ANSWER: First of all, glycerol is a banned substance! Glycerol (also known as glycerin, and, not to be confused with glycogen) helps to "load" the circulatory system with an abnormally high amount of free water, and, also, reduces the rate at which the kidneys eliminate this excess. Because this is an artificial manipulation of normal physiology, somewhat analogous to increasing hematocrit with the use of erythropoeitin, glycerol is classified as a "plasma expander" and is banned both during and outside of competition.
However, to answer the question:
Glycerol has been investigated as an agent for promoting a state of "hyper-hydration." The theory is that this would help the athlete stay hydrated longer and, in turn, would enhance performance.
Studies of glycerol have been conducted in athletes for over 15 years. Most of these studies do show that it lives up to its promise: Performance was enhanced during cycling (Anderson MJ, et al. 2001; Montner P, et al. 1996) and in triathletes (Coutts A, et al. 2002). The dose was generally 1.0 - 1.2 g/kg body weight and it was consumed roughly 2 hours prior to exercise testing.
(Hmmm, I wonder if glycerol might be helpful when on long, hot hikes out here in Arizona...)
FOR MORE INFORMATION
The most current Position Stand on fluid replacement from the American College of Sports Medicine was published in the Feb. 2007 issue of Medicine and Science in Sports and Exercise.
The following resources provide additional information on proper hydration for endurance athletes:
• USA Track & Field (www.USATF.org) issued new hydration guidelines for athletes in April 2003. Their web site contains several papers on the topic of fluid replacement during exercise.
• The Gatorade Sports Science Institute publication #88 (2003, vol. 16, no. 1) titled Hyponatremia in Athletes is a comprehensive summary, though difficult reading for the average weekend warrior. Their web site (www.gssiweb.com) contains a lot of useful information on this topic.
• Chapter 10 in Chris Carmichael's book Food For Fitness - Eat Right to Train Right has a good discussion of fluid requirements in athletes. It also summarizes sports drinks and energy drinks. For those who don't know, Carmichael was a former Olympic cyclist. This book was published in 2004.
• In 2014, Nancy Clark, MS, RD, published the 5th edition of her popular book Sport Nutrition Guidebook. There is a reason why this book has sold over 550,000 copies: because it is well done. She covers fluid balance and hydration issues in Chapter 8.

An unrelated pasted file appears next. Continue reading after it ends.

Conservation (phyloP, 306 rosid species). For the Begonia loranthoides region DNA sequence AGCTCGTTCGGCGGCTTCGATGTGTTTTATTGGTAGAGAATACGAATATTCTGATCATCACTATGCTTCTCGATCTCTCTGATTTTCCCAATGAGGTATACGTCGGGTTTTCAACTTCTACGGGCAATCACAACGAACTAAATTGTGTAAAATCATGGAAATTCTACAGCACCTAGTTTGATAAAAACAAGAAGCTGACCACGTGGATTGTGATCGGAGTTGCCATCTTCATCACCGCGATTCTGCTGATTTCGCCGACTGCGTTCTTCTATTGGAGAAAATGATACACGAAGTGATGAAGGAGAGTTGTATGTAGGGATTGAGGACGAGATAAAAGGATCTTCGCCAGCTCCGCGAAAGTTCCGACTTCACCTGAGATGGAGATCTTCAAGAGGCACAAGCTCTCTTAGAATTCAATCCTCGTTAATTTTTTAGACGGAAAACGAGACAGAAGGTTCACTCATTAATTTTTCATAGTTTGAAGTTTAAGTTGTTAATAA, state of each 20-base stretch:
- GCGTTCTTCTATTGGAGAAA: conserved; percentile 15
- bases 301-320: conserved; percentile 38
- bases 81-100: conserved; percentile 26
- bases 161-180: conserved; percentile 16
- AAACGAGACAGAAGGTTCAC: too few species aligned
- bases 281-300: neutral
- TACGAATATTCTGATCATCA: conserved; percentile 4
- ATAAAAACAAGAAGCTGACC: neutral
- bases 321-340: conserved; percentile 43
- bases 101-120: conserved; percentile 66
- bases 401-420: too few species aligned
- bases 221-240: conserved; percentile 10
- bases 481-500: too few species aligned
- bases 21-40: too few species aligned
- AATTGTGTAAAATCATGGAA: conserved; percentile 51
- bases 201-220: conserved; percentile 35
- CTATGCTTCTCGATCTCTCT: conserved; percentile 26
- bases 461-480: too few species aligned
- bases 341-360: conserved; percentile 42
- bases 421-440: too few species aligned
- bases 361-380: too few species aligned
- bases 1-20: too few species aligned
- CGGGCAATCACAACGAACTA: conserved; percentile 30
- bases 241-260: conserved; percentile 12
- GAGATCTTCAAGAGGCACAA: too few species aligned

• Tim Noakes, MD, DSc, is considered one of the world's experts on hydration during exercise. In 2012, he published the book Waterlogged - The Serious Problem of Overhydration in Endurance Sports. We found this book to be extremely difficult reading and therefore, can only recommend it for academics and graduate students in exercise science.
See Books and Videos for detailed summaries of books we have reviewed.
For Sports Medicine Professionals:
• Sports medicine professionals may wish to look at the web site for the International Marathon Medical Directors Association (IMMDA), an affiliate of the Association of International Marathons and Road Races (AIMS) (www.aimsworldrunning.org). IMMDA published an official position statement on fluid requirements in the July 2006 issue of the Clinical Journal of Sports Medicine.
Readers may also be interested in these reviews:
EXPERT HEALTH and FITNESS COACHING
Stan Reents, PharmD, is available to speak on this and many other exercise-related topics. (Here is a downloadable recording of one of his Health Talks.) He also provides a one-on-one Health Coaching Service. Contact him through the Contact Us page.
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ABOUT THE AUTHOR
Stan Reents, PharmD, is a former healthcare professional. He is a member of the American College of Sports Medicine (ACSM) and holds current certifications from ACSM (Health & Fitness Specialist), ACE (Health Coach) and has been certified as a tennis coach by USTA. He is the author of Sport and Exercise Pharmacology (published by Human Kinetics) and has written for Runner's World magazine, Training and Conditioning, Club Solutions, and other fitness publications.